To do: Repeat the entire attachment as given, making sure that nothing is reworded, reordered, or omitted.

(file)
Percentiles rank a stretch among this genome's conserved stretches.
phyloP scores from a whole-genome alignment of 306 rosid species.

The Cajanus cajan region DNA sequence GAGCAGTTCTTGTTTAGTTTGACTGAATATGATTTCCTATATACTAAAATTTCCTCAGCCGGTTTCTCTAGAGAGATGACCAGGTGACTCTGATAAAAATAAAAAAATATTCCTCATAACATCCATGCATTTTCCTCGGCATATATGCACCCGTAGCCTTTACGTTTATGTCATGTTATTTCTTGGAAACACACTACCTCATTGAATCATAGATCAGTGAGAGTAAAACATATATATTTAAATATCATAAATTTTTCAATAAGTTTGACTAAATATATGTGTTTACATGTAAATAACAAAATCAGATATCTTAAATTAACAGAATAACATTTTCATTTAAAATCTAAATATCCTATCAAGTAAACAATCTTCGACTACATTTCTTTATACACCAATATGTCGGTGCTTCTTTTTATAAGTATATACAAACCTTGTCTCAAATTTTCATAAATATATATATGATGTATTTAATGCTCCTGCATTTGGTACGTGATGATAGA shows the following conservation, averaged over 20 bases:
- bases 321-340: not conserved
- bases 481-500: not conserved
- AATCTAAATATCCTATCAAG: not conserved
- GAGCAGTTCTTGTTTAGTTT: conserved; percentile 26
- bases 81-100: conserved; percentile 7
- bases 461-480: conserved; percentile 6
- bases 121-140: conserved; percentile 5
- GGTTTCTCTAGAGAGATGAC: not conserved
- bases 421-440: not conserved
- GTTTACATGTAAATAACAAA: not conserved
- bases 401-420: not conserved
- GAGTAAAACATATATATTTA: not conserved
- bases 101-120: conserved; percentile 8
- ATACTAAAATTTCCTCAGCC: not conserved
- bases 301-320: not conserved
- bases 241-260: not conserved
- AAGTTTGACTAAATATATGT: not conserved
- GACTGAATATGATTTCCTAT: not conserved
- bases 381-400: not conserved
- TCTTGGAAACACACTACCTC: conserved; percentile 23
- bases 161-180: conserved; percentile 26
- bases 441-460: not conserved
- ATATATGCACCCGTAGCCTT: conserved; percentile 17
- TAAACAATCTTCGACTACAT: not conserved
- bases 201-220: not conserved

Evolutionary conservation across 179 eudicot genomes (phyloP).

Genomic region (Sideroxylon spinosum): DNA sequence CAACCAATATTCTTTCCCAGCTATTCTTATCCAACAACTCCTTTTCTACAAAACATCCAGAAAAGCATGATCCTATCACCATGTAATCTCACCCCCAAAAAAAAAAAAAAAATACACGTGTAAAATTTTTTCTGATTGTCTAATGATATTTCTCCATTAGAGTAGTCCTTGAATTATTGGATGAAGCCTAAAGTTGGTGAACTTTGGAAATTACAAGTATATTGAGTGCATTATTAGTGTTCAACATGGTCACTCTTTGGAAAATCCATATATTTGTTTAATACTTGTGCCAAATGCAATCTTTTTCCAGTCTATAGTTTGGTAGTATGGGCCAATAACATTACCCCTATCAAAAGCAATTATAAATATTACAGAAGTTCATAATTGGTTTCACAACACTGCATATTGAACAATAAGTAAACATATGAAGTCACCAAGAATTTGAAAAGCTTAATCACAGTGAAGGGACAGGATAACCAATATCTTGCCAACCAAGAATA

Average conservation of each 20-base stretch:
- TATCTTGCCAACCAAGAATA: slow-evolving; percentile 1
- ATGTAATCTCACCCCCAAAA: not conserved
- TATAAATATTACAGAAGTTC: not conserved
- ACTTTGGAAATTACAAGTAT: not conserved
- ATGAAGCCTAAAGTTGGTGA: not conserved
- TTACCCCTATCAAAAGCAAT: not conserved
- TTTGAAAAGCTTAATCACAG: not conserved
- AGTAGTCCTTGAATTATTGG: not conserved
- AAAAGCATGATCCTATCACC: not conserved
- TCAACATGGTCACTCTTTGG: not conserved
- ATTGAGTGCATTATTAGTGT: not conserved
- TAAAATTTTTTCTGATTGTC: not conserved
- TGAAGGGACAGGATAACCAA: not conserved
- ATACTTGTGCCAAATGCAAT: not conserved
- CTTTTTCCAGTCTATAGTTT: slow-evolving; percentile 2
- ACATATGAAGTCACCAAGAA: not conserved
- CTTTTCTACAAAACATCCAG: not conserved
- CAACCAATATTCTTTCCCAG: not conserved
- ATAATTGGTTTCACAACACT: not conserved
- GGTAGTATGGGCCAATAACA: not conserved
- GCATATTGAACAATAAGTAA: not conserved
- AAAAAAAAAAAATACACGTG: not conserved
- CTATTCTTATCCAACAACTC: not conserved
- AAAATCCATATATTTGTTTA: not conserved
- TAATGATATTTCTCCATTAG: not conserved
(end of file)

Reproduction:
Percentiles rank a stretch among this genome's conserved stretches.
phyloP scores from a whole-genome alignment of 306 rosid species.

The Cajanus cajan region DNA sequence GAGCAGTTCTTGTTTAGTTTGACTGAATATGATTTCCTATATACTAAAATTTCCTCAGCCGGTTTCTCTAGAGAGATGACCAGGTGACTCTGATAAAAATAAAAAAATATTCCTCATAACATCCATGCATTTTCCTCGGCATATATGCACCCGTAGCCTTTACGTTTATGTCATGTTATTTCTTGGAAACACACTACCTCATTGAATCATAGATCAGTGAGAGTAAAACATATATATTTAAATATCATAAATTTTTCAATAAGTTTGACTAAATATATGTGTTTACATGTAAATAACAAAATCAGATATCTTAAATTAACAGAATAACATTTTCATTTAAAATCTAAATATCCTATCAAGTAAACAATCTTCGACTACATTTCTTTATACACCAATATGTCGGTGCTTCTTTTTATAAGTATATACAAACCTTGTCTCAAATTTTCATAAATATATATATGATGTATTTAATGCTCCTGCATTTGGTACGTGATGATAGA shows the following conservation, averaged over 20 bases:
- bases 321-340: not conserved
- bases 481-500: not conserved
- AATCTAAATATCCTATCAAG: not conserved
- GAGCAGTTCTTGTTTAGTTT: conserved; percentile 26
- bases 81-100: conserved; percentile 7
- bases 461-480: conserved; percentile 6
- bases 121-140: conserved; percentile 5
- GGTTTCTCTAGAGAGATGAC: not conserved
- bases 421-440: not conserved
- GTTTACATGTAAATAACAAA: not conserved
- bases 401-420: not conserved
- GAGTAAAACATATATATTTA: not conserved
- bases 101-120: conserved; percentile 8
- ATACTAAAATTTCCTCAGCC: not conserved
- bases 301-320: not conserved
- bases 241-260: not conserved
- AAGTTTGACTAAATATATGT: not conserved
- GACTGAATATGATTTCCTAT: not conserved
- bases 381-400: not conserved
- TCTTGGAAACACACTACCTC: conserved; percentile 23
- bases 161-180: conserved; percentile 26
- bases 441-460: not conserved
- ATATATGCACCCGTAGCCTT: conserved; percentile 17
- TAAACAATCTTCGACTACAT: not conserved
- bases 201-220: not conserved

Evolutionary conservation across 179 eudicot genomes (phyloP).

Genomic region (Sideroxylon spinosum): DNA sequence CAACCAATATTCTTTCCCAGCTATTCTTATCCAACAACTCCTTTTCTACAAAACATCCAGAAAAGCATGATCCTATCACCATGTAATCTCACCCCCAAAAAAAAAAAAAAAATACACGTGTAAAATTTTTTCTGATTGTCTAATGATATTTCTCCATTAGAGTAGTCCTTGAATTATTGGATGAAGCCTAAAGTTGGTGAACTTTGGAAATTACAAGTATATTGAGTGCATTATTAGTGTTCAACATGGTCACTCTTTGGAAAATCCATATATTTGTTTAATACTTGTGCCAAATGCAATCTTTTTCCAGTCTATAGTTTGGTAGTATGGGCCAATAACATTACCCCTATCAAAAGCAATTATAAATATTACAGAAGTTCATAATTGGTTTCACAACACTGCATATTGAACAATAAGTAAACATATGAAGTCACCAAGAATTTGAAAAGCTTAATCACAGTGAAGGGACAGGATAACCAATATCTTGCCAACCAAGAATA

Average conservation of each 20-base stretch:
- TATCTTGCCAACCAAGAATA: slow-evolving; percentile 1
- ATGTAATCTCACCCCCAAAA: not conserved
- TATAAATATTACAGAAGTTC: not conserved
- ACTTTGGAAATTACAAGTAT: not conserved
- ATGAAGCCTAAAGTTGGTGA: not conserved
- TTACCCCTATCAAAAGCAAT: not conserved
- TTTGAAAAGCTTAATCACAG: not conserved
- AGTAGTCCTTGAATTATTGG: not conserved
- AAAAGCATGATCCTATCACC: not conserved
- TCAACATGGTCACTCTTTGG: not conserved
- ATTGAGTGCATTATTAGTGT: not conserved
- TAAAATTTTTTCTGATTGTC: not conserved
- TGAAGGGACAGGATAACCAA: not conserved
- ATACTTGTGCCAAATGCAAT: not conserved
- CTTTTTCCAGTCTATAGTTT: slow-evolving; percentile 2
- ACATATGAAGTCACCAAGAA: not conserved
- CTTTTCTACAAAACATCCAG: not conserved
- CAACCAATATTCTTTCCCAG: not conserved
- ATAATTGGTTTCACAACACT: not conserved
- GGTAGTATGGGCCAATAACA: not conserved
- GCATATTGAACAATAAGTAA: not conserved
- AAAAAAAAAAAATACACGTG: not conserved
- CTATTCTTATCCAACAACTC: not conserved
- AAAATCCATATATTTGTTTA: not conserved
- TAATGATATTTCTCCATTAG: not conserved